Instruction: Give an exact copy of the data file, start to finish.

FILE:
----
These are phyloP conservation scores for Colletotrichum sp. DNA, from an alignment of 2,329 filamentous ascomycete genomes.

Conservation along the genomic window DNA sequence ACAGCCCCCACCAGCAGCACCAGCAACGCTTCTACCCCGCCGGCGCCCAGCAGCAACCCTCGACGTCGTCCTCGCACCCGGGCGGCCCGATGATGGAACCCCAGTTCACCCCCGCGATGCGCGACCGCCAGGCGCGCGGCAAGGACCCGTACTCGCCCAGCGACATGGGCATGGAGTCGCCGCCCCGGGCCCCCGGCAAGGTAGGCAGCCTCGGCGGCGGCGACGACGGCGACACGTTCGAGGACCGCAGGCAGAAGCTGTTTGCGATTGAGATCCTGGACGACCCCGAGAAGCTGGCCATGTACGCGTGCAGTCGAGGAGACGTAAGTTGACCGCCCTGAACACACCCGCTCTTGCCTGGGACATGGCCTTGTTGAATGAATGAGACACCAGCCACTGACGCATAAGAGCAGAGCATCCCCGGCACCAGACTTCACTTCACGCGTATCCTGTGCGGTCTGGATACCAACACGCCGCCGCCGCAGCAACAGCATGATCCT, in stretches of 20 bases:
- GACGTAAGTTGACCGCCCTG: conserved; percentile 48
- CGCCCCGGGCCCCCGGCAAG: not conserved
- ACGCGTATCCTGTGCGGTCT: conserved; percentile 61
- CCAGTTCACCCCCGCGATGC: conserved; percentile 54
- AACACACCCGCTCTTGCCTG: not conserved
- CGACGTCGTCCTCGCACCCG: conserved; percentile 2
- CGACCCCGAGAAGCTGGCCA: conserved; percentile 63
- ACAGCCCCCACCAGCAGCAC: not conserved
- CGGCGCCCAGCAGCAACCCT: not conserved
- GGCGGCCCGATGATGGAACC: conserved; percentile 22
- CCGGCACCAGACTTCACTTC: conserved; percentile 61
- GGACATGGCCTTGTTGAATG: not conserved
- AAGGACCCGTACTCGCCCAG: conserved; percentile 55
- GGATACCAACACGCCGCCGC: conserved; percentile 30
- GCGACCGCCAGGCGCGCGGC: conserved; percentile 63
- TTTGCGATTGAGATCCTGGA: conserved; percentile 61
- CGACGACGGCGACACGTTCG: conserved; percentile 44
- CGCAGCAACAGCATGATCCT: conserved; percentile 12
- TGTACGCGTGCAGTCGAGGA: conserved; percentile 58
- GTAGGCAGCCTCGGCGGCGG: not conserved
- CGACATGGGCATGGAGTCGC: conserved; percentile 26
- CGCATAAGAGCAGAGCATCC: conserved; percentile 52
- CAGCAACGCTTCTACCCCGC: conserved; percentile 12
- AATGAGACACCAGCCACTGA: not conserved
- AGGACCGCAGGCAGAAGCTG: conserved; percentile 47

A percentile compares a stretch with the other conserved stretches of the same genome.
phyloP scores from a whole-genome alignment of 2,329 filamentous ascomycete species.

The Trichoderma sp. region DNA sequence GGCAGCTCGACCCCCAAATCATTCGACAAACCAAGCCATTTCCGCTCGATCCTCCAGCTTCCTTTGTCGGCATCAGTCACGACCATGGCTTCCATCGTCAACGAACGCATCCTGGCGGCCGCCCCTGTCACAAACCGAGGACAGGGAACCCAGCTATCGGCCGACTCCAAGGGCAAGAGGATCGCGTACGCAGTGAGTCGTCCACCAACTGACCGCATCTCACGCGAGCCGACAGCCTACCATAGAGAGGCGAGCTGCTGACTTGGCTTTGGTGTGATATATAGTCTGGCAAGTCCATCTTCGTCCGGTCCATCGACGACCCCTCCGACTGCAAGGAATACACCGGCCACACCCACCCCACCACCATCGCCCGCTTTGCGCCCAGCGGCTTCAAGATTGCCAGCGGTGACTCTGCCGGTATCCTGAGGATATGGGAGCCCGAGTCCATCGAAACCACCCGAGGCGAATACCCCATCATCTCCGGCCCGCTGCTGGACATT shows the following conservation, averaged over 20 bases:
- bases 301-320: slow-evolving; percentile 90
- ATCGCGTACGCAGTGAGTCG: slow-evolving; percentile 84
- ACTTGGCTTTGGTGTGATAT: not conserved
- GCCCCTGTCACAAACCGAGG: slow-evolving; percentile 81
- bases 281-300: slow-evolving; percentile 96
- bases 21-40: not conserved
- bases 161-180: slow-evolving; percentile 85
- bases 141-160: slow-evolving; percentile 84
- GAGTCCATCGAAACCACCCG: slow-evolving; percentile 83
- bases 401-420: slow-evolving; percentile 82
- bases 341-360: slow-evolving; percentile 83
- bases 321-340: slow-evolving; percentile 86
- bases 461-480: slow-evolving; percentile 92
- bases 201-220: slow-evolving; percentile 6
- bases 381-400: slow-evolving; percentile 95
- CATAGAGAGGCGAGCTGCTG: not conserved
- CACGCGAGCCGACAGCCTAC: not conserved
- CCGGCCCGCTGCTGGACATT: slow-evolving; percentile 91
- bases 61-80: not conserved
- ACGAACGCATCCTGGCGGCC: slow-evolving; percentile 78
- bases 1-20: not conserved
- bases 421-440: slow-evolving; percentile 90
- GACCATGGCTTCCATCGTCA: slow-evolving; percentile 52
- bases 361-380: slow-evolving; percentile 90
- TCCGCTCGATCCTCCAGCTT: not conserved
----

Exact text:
These are phyloP conservation scores for Colletotrichum sp. DNA, from an alignment of 2,329 filamentous ascomycete genomes.

Conservation along the genomic window DNA sequence ACAGCCCCCACCAGCAGCACCAGCAACGCTTCTACCCCGCCGGCGCCCAGCAGCAACCCTCGACGTCGTCCTCGCACCCGGGCGGCCCGATGATGGAACCCCAGTTCACCCCCGCGATGCGCGACCGCCAGGCGCGCGGCAAGGACCCGTACTCGCCCAGCGACATGGGCATGGAGTCGCCGCCCCGGGCCCCCGGCAAGGTAGGCAGCCTCGGCGGCGGCGACGACGGCGACACGTTCGAGGACCGCAGGCAGAAGCTGTTTGCGATTGAGATCCTGGACGACCCCGAGAAGCTGGCCATGTACGCGTGCAGTCGAGGAGACGTAAGTTGACCGCCCTGAACACACCCGCTCTTGCCTGGGACATGGCCTTGTTGAATGAATGAGACACCAGCCACTGACGCATAAGAGCAGAGCATCCCCGGCACCAGACTTCACTTCACGCGTATCCTGTGCGGTCTGGATACCAACACGCCGCCGCCGCAGCAACAGCATGATCCT, in stretches of 20 bases:
- GACGTAAGTTGACCGCCCTG: conserved; percentile 48
- CGCCCCGGGCCCCCGGCAAG: not conserved
- ACGCGTATCCTGTGCGGTCT: conserved; percentile 61
- CCAGTTCACCCCCGCGATGC: conserved; percentile 54
- AACACACCCGCTCTTGCCTG: not conserved
- CGACGTCGTCCTCGCACCCG: conserved; percentile 2
- CGACCCCGAGAAGCTGGCCA: conserved; percentile 63
- ACAGCCCCCACCAGCAGCAC: not conserved
- CGGCGCCCAGCAGCAACCCT: not conserved
- GGCGGCCCGATGATGGAACC: conserved; percentile 22
- CCGGCACCAGACTTCACTTC: conserved; percentile 61
- GGACATGGCCTTGTTGAATG: not conserved
- AAGGACCCGTACTCGCCCAG: conserved; percentile 55
- GGATACCAACACGCCGCCGC: conserved; percentile 30
- GCGACCGCCAGGCGCGCGGC: conserved; percentile 63
- TTTGCGATTGAGATCCTGGA: conserved; percentile 61
- CGACGACGGCGACACGTTCG: conserved; percentile 44
- CGCAGCAACAGCATGATCCT: conserved; percentile 12
- TGTACGCGTGCAGTCGAGGA: conserved; percentile 58
- GTAGGCAGCCTCGGCGGCGG: not conserved
- CGACATGGGCATGGAGTCGC: conserved; percentile 26
- CGCATAAGAGCAGAGCATCC: conserved; percentile 52
- CAGCAACGCTTCTACCCCGC: conserved; percentile 12
- AATGAGACACCAGCCACTGA: not conserved
- AGGACCGCAGGCAGAAGCTG: conserved; percentile 47

A percentile compares a stretch with the other conserved stretches of the same genome.
phyloP scores from a whole-genome alignment of 2,329 filamentous ascomycete species.

The Trichoderma sp. region DNA sequence GGCAGCTCGACCCCCAAATCATTCGACAAACCAAGCCATTTCCGCTCGATCCTCCAGCTTCCTTTGTCGGCATCAGTCACGACCATGGCTTCCATCGTCAACGAACGCATCCTGGCGGCCGCCCCTGTCACAAACCGAGGACAGGGAACCCAGCTATCGGCCGACTCCAAGGGCAAGAGGATCGCGTACGCAGTGAGTCGTCCACCAACTGACCGCATCTCACGCGAGCCGACAGCCTACCATAGAGAGGCGAGCTGCTGACTTGGCTTTGGTGTGATATATAGTCTGGCAAGTCCATCTTCGTCCGGTCCATCGACGACCCCTCCGACTGCAAGGAATACACCGGCCACACCCACCCCACCACCATCGCCCGCTTTGCGCCCAGCGGCTTCAAGATTGCCAGCGGTGACTCTGCCGGTATCCTGAGGATATGGGAGCCCGAGTCCATCGAAACCACCCGAGGCGAATACCCCATCATCTCCGGCCCGCTGCTGGACATT shows the following conservation, averaged over 20 bases:
- bases 301-320: slow-evolving; percentile 90
- ATCGCGTACGCAGTGAGTCG: slow-evolving; percentile 84
- ACTTGGCTTTGGTGTGATAT: not conserved
- GCCCCTGTCACAAACCGAGG: slow-evolving; percentile 81
- bases 281-300: slow-evolving; percentile 96
- bases 21-40: not conserved
- bases 161-180: slow-evolving; percentile 85
- bases 141-160: slow-evolving; percentile 84
- GAGTCCATCGAAACCACCCG: slow-evolving; percentile 83
- bases 401-420: slow-evolving; percentile 82
- bases 341-360: slow-evolving; percentile 83
- bases 321-340: slow-evolving; percentile 86
- bases 461-480: slow-evolving; percentile 92
- bases 201-220: slow-evolving; percentile 6
- bases 381-400: slow-evolving; percentile 95
- CATAGAGAGGCGAGCTGCTG: not conserved
- CACGCGAGCCGACAGCCTAC: not conserved
- CCGGCCCGCTGCTGGACATT: slow-evolving; percentile 91
- bases 61-80: not conserved
- ACGAACGCATCCTGGCGGCC: slow-evolving; percentile 78
- bases 1-20: not conserved
- bases 421-440: slow-evolving; percentile 90
- GACCATGGCTTCCATCGTCA: slow-evolving; percentile 52
- bases 361-380: slow-evolving; percentile 90
- TCCGCTCGATCCTCCAGCTT: not conserved